Stretch wrap silage bales are a kind of harvested forage preserved using the method of anaerobic fermentation of starch and sugar in the forage-producing acids. Its primary function is to lower the pH levels of feeds, thereby efficiently preserving it for long-term use.
Enabling a successful acidic fermentation entails that the forage must contain sufficient bacteria plus the high content of sugar. Fermenting into acid implies that the bacteria need to feed on high amounts of sugar, after which it needs to be baled using a dense bale for successfully removing the oxygen content from within the bundle. It is then sealed off from the oxygen with the use of the right plastic wrap after baling, the idea of which is to create anaerobic fermentation.
Arguably, the best practice or strategy in the production of high-quality stretch wrap silage bales includes the following steps:
- First, there needs to be a harvest of good-quality, early-mature forage. The idea is to get something with considerably high sugar content intended for active
- Forage needs to be mowed later in the morning or early in the afternoon, the purpose of which is to make sure and guarantee the dew has already dried. It needs to be transformed into a full swath to be exposed to the sun while wilting.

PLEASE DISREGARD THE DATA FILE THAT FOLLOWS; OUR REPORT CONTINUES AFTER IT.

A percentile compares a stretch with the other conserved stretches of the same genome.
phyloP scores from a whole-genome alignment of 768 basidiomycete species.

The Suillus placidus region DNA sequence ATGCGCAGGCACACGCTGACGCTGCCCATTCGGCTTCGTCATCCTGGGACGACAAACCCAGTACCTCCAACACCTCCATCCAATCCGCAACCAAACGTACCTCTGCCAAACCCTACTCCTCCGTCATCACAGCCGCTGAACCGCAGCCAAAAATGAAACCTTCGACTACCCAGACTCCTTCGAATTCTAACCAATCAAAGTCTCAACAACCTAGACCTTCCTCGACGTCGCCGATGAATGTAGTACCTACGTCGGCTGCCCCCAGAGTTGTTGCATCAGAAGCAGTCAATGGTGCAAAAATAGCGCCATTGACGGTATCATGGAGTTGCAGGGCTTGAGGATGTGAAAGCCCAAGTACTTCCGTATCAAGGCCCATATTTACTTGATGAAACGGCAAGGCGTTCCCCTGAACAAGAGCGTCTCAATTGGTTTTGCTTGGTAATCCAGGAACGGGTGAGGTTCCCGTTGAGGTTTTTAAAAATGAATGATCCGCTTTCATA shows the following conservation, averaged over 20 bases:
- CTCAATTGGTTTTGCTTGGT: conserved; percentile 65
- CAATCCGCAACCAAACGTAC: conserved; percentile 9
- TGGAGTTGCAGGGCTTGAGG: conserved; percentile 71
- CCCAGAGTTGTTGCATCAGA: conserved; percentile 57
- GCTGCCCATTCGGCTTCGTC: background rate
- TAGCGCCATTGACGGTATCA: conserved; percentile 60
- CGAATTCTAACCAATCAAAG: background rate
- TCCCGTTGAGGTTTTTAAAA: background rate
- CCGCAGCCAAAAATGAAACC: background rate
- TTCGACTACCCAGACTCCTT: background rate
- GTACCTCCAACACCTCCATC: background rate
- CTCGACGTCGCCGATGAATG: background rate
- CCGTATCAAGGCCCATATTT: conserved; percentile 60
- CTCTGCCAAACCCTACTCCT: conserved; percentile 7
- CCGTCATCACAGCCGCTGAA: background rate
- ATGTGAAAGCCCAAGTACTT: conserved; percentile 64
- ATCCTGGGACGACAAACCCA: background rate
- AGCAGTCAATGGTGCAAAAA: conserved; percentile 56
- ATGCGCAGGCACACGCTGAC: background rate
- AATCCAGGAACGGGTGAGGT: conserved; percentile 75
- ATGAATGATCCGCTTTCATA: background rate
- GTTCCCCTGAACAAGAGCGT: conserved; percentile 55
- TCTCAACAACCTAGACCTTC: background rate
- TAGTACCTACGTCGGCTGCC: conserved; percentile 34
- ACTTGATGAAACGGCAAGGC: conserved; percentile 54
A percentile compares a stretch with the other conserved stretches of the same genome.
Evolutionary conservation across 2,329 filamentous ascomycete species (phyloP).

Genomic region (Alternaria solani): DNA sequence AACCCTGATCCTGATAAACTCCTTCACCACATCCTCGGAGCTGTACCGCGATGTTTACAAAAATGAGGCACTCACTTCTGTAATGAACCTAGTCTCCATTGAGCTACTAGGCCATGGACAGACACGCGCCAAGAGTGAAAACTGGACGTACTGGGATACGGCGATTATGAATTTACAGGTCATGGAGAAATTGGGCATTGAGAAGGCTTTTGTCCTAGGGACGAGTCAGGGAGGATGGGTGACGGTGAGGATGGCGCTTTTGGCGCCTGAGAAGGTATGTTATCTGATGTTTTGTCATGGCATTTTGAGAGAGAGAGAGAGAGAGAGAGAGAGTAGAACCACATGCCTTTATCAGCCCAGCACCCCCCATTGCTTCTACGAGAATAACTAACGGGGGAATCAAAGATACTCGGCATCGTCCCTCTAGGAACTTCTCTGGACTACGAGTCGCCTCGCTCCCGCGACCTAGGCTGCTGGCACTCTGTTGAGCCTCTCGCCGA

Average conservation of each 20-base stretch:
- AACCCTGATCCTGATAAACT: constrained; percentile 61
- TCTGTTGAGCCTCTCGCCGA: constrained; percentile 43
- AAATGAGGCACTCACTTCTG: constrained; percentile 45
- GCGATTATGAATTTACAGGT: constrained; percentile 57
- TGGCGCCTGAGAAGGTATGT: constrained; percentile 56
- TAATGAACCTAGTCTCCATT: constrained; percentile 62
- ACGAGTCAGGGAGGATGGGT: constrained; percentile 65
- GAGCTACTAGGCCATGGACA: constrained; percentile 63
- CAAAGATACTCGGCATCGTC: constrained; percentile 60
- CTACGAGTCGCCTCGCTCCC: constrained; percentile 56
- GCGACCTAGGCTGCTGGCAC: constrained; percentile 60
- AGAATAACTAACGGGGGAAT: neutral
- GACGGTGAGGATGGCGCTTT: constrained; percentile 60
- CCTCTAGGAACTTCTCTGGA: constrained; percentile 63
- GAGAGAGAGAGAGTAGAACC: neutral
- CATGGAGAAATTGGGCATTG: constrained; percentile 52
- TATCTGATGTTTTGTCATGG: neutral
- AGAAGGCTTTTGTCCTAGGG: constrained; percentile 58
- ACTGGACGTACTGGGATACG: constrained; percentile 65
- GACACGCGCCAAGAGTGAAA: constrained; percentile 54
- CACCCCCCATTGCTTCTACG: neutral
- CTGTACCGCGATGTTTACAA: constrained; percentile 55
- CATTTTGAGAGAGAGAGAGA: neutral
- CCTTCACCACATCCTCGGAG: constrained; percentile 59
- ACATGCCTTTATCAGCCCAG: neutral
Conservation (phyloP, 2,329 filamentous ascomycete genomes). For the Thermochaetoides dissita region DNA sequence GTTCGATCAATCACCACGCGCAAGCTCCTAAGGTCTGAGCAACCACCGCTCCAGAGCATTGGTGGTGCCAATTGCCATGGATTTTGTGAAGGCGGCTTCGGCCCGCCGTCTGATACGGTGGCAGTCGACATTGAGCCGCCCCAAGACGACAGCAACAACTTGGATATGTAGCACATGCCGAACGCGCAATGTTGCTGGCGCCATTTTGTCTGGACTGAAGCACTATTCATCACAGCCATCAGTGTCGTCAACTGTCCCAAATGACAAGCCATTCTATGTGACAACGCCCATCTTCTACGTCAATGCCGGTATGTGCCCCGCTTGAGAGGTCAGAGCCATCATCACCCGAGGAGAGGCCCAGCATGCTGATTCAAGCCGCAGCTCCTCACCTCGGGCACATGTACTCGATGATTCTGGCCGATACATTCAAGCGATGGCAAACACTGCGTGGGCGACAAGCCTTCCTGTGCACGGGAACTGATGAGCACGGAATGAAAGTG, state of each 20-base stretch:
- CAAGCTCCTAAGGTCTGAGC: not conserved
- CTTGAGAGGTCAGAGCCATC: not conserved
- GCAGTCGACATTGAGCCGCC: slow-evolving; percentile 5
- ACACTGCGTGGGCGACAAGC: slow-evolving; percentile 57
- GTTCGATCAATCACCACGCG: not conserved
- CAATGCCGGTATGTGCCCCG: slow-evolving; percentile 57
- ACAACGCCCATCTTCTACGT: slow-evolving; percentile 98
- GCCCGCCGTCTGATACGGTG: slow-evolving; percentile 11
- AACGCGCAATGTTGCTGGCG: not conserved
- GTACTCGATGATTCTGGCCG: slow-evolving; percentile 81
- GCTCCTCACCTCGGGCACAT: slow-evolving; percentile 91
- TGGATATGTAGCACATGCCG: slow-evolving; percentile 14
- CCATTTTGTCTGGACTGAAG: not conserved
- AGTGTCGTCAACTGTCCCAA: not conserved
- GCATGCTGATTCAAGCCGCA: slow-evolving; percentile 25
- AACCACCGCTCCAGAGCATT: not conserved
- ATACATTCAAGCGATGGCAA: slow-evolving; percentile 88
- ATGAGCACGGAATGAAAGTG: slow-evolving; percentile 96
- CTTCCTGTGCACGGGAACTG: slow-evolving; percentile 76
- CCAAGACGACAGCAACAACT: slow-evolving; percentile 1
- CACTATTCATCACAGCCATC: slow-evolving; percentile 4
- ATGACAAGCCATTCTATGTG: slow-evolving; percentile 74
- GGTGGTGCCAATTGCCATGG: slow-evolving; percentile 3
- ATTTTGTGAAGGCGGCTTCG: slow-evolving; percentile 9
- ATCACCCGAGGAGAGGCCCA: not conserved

- Wilting is required to produce about 50% moisture so to get the best fermentation possible. Remember not to ted hay because doing so and leaving tedding leaves stems as well as parallel stems could result in denser bales.
- If there’s a resulting tight, dense bale, you need to bale it to reduce air or oxygen content inside that same bale. The bundles must then be covered in plastic silage wraps in two hours to minimise heat damage and get rid of the remaining oxygen. It is doubly important to wrap bales with at least a thickness of 6-mil while using around 50% stretch wrap and 50% overlap.
- The successfully produced bales need storage in a clean and level area. Ensure there are no sharp and hard objects like stones in the area. Don’t forget to stack bales to effectively reduce exposure to sunlight and in the process save plastic. It also successfully reduces sweating.
- Remember to inspect stored bales on a weekly basis. In case you find holes and tears, they all need repairs right away. If you fail to fix them, it will result in spoilage and secondary fermentation – two things you certainly don’t want to happen.
Keep in mind that when bales are fermented poorly, there’s a chance it overheats. When it does, a formation of neutral detergent insoluble crude protein takes place. The said formation is likely to increase if forage has low moisture, but will decrease in mature feeds.